Many African women enter labour with their health already compromised. “Parasitic infections such as malaria and schistosomiasis; maternal malnutrition (including vitamin A deficiency), excessive  blood loss, anaemia, chorioamnionitis (inflamation of foetal membranes) from untreated STIs or other infections… these are big killers of women in rural areas  because they deliver in unhygienic and insanitary maternity huts,” Costello said.

Preparing to practice

In Gezamgomo, a new birthing hut is rising from from the wreckage of the old as a southern hemisphere summer takes hold. Three brown dogs circling her playfully, Tomoka leads the way to her former place of work, just 20 metres from her house.

Scores of women from the surrounding villages, some singing lullabies to babies on their backs, are busy clearing debris, oblivious to scorching November sun.

“The reception and the guardian shelter were adjacent, while the delivery room was on the eastern side.” Tomoka gestures at the pile of broken bricks, rotting roof poles and bits of thatch, perhaps recalling her twenty-plus years of service.

“Since I started keeping records in 2005, I have safely delivered 200 babies. None died,” she says, carefully turning the pages of a dog-eared exercise book filled with names. Handwritten notes record details like a mother’s age, the number of children she has, time elapsed during delivery, the condition of the newborn baby, what basic drugs – painkillers – the labouring woman was given.

Part of the solution

Traditional birth attendants are not a panacea to Malawi’s high maternal mortality rate, says maternal health expert Lennie Kamwendo, but in a country abound with horrific stories of pregnant women giving birth on river banks or dusty roadsides, overtaken by birth pains as they laboured towards chronically understaffed health centres, TBAs’ contribution to safer motherhood should not be underestimated.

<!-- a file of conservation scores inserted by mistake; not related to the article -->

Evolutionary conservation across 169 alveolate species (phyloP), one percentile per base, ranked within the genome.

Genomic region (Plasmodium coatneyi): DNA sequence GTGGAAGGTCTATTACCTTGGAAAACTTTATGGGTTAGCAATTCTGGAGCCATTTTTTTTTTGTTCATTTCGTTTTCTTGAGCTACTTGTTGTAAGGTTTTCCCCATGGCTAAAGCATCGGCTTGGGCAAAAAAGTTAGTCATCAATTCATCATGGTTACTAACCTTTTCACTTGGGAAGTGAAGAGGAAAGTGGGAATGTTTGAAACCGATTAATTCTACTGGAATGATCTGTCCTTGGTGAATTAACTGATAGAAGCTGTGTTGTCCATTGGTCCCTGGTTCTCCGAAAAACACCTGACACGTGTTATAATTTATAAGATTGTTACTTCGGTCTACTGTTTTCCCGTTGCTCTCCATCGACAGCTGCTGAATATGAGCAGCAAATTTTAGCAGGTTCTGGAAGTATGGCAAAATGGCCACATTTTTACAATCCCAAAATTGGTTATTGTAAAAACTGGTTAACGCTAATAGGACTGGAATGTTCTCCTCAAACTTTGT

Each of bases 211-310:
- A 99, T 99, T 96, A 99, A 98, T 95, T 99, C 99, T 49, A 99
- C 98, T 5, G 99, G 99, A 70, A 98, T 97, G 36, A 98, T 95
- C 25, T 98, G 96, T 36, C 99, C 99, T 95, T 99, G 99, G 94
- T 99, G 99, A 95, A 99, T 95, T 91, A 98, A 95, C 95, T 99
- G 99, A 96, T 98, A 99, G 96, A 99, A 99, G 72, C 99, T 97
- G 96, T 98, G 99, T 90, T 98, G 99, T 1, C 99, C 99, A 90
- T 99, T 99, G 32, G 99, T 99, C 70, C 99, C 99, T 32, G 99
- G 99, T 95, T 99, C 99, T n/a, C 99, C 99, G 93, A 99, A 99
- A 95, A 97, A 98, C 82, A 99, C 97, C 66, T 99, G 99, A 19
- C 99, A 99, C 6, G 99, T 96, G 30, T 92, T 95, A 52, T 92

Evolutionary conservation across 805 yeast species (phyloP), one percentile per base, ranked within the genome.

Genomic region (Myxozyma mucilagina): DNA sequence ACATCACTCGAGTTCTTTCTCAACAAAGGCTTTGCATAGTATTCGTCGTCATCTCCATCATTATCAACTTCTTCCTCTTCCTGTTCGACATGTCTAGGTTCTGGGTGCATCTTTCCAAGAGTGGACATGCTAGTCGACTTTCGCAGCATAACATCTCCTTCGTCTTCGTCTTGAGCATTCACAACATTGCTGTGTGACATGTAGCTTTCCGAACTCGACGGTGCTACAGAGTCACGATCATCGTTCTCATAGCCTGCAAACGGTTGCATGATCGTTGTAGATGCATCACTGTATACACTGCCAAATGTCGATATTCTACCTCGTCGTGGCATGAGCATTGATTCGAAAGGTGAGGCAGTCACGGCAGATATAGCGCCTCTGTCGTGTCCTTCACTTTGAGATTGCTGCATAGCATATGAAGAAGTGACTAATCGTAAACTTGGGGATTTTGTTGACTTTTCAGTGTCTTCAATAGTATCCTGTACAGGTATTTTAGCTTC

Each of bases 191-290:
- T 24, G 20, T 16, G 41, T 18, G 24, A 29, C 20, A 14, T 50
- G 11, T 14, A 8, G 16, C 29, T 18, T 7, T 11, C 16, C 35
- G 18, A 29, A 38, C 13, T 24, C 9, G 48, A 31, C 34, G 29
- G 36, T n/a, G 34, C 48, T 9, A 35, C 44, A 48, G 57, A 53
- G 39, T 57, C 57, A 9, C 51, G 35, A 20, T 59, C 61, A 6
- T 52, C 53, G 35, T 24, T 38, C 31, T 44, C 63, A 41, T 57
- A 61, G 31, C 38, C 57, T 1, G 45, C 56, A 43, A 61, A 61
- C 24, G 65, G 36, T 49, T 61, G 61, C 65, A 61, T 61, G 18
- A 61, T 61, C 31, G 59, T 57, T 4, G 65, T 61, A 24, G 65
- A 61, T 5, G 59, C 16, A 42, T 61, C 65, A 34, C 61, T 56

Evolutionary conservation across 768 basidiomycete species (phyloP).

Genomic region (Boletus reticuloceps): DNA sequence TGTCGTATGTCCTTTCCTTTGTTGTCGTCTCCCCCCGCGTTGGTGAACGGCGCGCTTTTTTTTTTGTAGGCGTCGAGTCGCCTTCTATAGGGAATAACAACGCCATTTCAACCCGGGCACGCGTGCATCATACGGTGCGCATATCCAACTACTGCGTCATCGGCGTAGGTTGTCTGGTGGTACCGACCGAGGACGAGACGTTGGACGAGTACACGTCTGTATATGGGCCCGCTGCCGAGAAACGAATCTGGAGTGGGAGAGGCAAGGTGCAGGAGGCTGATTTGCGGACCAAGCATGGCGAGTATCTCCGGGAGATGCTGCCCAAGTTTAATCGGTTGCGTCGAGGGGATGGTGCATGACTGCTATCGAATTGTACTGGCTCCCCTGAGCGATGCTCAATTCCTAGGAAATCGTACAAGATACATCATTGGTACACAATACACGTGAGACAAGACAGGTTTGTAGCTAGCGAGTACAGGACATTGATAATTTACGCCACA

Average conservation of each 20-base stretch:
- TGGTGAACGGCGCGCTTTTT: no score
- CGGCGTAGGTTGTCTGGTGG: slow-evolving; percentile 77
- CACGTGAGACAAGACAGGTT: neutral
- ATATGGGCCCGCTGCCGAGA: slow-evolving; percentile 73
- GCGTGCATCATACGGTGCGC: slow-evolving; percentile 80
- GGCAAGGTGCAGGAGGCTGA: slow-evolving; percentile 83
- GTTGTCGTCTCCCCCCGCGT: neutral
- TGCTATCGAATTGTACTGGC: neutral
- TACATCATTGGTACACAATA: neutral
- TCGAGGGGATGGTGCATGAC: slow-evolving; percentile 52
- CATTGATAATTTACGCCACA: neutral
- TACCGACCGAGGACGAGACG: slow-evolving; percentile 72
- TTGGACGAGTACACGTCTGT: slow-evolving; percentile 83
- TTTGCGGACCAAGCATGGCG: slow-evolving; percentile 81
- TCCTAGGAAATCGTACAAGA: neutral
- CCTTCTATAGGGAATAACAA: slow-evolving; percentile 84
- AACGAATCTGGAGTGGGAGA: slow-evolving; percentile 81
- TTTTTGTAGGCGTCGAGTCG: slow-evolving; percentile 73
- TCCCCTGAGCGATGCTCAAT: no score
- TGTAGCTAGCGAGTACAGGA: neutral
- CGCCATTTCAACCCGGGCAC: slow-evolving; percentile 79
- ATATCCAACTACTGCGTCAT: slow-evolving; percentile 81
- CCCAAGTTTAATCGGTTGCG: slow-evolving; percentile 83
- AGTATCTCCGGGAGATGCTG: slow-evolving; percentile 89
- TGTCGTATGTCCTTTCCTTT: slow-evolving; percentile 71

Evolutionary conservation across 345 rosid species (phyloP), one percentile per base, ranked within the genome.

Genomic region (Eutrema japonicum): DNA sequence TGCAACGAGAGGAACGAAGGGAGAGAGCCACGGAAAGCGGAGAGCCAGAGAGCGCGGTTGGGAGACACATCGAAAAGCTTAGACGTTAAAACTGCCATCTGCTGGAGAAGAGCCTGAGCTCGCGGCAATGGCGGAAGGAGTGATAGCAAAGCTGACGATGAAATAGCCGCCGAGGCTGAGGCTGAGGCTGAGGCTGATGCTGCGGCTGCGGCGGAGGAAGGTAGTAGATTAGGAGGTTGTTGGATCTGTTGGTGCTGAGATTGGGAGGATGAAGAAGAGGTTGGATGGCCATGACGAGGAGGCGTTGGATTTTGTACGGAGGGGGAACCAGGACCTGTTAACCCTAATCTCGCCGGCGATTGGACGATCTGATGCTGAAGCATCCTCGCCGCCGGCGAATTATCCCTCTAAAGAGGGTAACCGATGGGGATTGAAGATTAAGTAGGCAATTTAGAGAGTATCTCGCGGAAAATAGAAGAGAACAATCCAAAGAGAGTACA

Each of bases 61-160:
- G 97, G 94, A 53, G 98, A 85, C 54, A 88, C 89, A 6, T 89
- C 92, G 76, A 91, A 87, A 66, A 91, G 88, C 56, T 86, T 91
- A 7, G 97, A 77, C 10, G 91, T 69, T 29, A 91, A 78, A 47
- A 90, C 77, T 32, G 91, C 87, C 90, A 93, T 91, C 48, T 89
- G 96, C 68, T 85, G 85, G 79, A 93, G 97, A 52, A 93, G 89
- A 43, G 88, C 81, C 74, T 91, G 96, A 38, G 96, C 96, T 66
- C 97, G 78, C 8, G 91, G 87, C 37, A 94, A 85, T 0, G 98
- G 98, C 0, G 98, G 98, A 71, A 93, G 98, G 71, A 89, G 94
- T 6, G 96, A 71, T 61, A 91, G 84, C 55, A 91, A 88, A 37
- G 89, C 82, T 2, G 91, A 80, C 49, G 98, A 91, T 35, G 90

”TBAs in Malawi have for long filled the gap in the maternal health sector by assisting pregnant women. I think they must be regularly given basic training and encouraged to keep statistics of births and deaths,” says Kamwendo, who is president of the Association of Malawian Midwives.

He is sharply critical of the performance of many qualified health personnel. “Malawi needs to clearly define training in nursing and midwifery as trained health workers deliberately avoid working in maternal wards due to lack of direct training,” he says.

“Aside from that, you frequently find health workers have gone shopping or to a hair salon during working hours leaving pregnant women to die unattended. They are not disciplined.”

Dorothy Ngoma, executive director of the National Organisation of Nurses and Midwives, says she opposed the banning of TBAs from the start. “Instead government should support and train TBAs so that they should be able to diagnose pregnancy complications. In terms of statistics we lost as country because death and births from this sector were not recorded.”

Responding to the charge that trained nurses mistreat pregnant women, she blames the government for failing to motivate health workers, saying that is why so many migrate to Europe in search of greener pastures.

Inspecting freshly-molded bricks drying in the sun, Tomoka is looking no further than returning to the work she loves: “Most women who come to us complain of ill-treatment at the few health facilities [in rural areas]. We [traditional birth attendants] live with the people and understand them very well.”